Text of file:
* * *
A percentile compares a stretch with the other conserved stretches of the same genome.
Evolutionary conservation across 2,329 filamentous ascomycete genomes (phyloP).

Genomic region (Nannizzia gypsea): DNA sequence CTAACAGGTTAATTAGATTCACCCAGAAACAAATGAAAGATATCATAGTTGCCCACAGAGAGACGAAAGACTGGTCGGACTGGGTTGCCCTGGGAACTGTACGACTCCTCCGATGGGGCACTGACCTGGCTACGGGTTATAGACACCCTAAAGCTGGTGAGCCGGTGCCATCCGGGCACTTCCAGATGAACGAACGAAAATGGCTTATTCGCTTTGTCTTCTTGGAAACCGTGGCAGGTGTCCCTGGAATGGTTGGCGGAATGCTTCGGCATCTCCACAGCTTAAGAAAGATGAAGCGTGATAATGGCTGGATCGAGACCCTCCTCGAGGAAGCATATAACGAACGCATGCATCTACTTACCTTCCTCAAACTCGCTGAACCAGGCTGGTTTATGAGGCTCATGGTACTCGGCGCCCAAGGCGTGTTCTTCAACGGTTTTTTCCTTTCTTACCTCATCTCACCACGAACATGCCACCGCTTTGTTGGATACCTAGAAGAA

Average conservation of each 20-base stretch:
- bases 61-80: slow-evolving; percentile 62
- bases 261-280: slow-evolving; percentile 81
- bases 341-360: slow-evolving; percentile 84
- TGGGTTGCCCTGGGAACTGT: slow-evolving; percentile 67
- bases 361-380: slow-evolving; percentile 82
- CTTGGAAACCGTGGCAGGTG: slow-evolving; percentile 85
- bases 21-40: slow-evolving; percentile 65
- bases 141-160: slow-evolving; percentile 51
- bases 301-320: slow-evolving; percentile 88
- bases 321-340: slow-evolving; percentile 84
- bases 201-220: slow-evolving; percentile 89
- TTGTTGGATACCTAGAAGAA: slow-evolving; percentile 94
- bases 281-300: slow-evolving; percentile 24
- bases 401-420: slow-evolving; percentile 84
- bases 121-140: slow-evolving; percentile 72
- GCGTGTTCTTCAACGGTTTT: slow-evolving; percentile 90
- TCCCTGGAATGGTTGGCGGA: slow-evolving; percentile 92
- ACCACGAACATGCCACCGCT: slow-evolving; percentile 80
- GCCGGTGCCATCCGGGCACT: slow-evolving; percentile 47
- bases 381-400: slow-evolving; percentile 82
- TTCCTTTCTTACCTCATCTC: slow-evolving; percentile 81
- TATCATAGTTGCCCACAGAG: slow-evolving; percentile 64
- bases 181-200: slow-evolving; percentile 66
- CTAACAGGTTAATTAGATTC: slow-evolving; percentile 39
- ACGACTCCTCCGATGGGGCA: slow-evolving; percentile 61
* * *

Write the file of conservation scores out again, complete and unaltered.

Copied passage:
A percentile compares a stretch with the other conserved stretches of the same genome.
Evolutionary conservation across 2,329 filamentous ascomycete genomes (phyloP).

Genomic region (Nannizzia gypsea): DNA sequence CTAACAGGTTAATTAGATTCACCCAGAAACAAATGAAAGATATCATAGTTGCCCACAGAGAGACGAAAGACTGGTCGGACTGGGTTGCCCTGGGAACTGTACGACTCCTCCGATGGGGCACTGACCTGGCTACGGGTTATAGACACCCTAAAGCTGGTGAGCCGGTGCCATCCGGGCACTTCCAGATGAACGAACGAAAATGGCTTATTCGCTTTGTCTTCTTGGAAACCGTGGCAGGTGTCCCTGGAATGGTTGGCGGAATGCTTCGGCATCTCCACAGCTTAAGAAAGATGAAGCGTGATAATGGCTGGATCGAGACCCTCCTCGAGGAAGCATATAACGAACGCATGCATCTACTTACCTTCCTCAAACTCGCTGAACCAGGCTGGTTTATGAGGCTCATGGTACTCGGCGCCCAAGGCGTGTTCTTCAACGGTTTTTTCCTTTCTTACCTCATCTCACCACGAACATGCCACCGCTTTGTTGGATACCTAGAAGAA

Average conservation of each 20-base stretch:
- bases 61-80: slow-evolving; percentile 62
- bases 261-280: slow-evolving; percentile 81
- bases 341-360: slow-evolving; percentile 84
- TGGGTTGCCCTGGGAACTGT: slow-evolving; percentile 67
- bases 361-380: slow-evolving; percentile 82
- CTTGGAAACCGTGGCAGGTG: slow-evolving; percentile 85
- bases 21-40: slow-evolving; percentile 65
- bases 141-160: slow-evolving; percentile 51
- bases 301-320: slow-evolving; percentile 88
- bases 321-340: slow-evolving; percentile 84
- bases 201-220: slow-evolving; percentile 89
- TTGTTGGATACCTAGAAGAA: slow-evolving; percentile 94
- bases 281-300: slow-evolving; percentile 24
- bases 401-420: slow-evolving; percentile 84
- bases 121-140: slow-evolving; percentile 72
- GCGTGTTCTTCAACGGTTTT: slow-evolving; percentile 90
- TCCCTGGAATGGTTGGCGGA: slow-evolving; percentile 92
- ACCACGAACATGCCACCGCT: slow-evolving; percentile 80
- GCCGGTGCCATCCGGGCACT: slow-evolving; percentile 47
- bases 381-400: slow-evolving; percentile 82
- TTCCTTTCTTACCTCATCTC: slow-evolving; percentile 81
- TATCATAGTTGCCCACAGAG: slow-evolving; percentile 64
- bases 181-200: slow-evolving; percentile 66
- CTAACAGGTTAATTAGATTC: slow-evolving; percentile 39
- ACGACTCCTCCGATGGGGCA: slow-evolving; percentile 61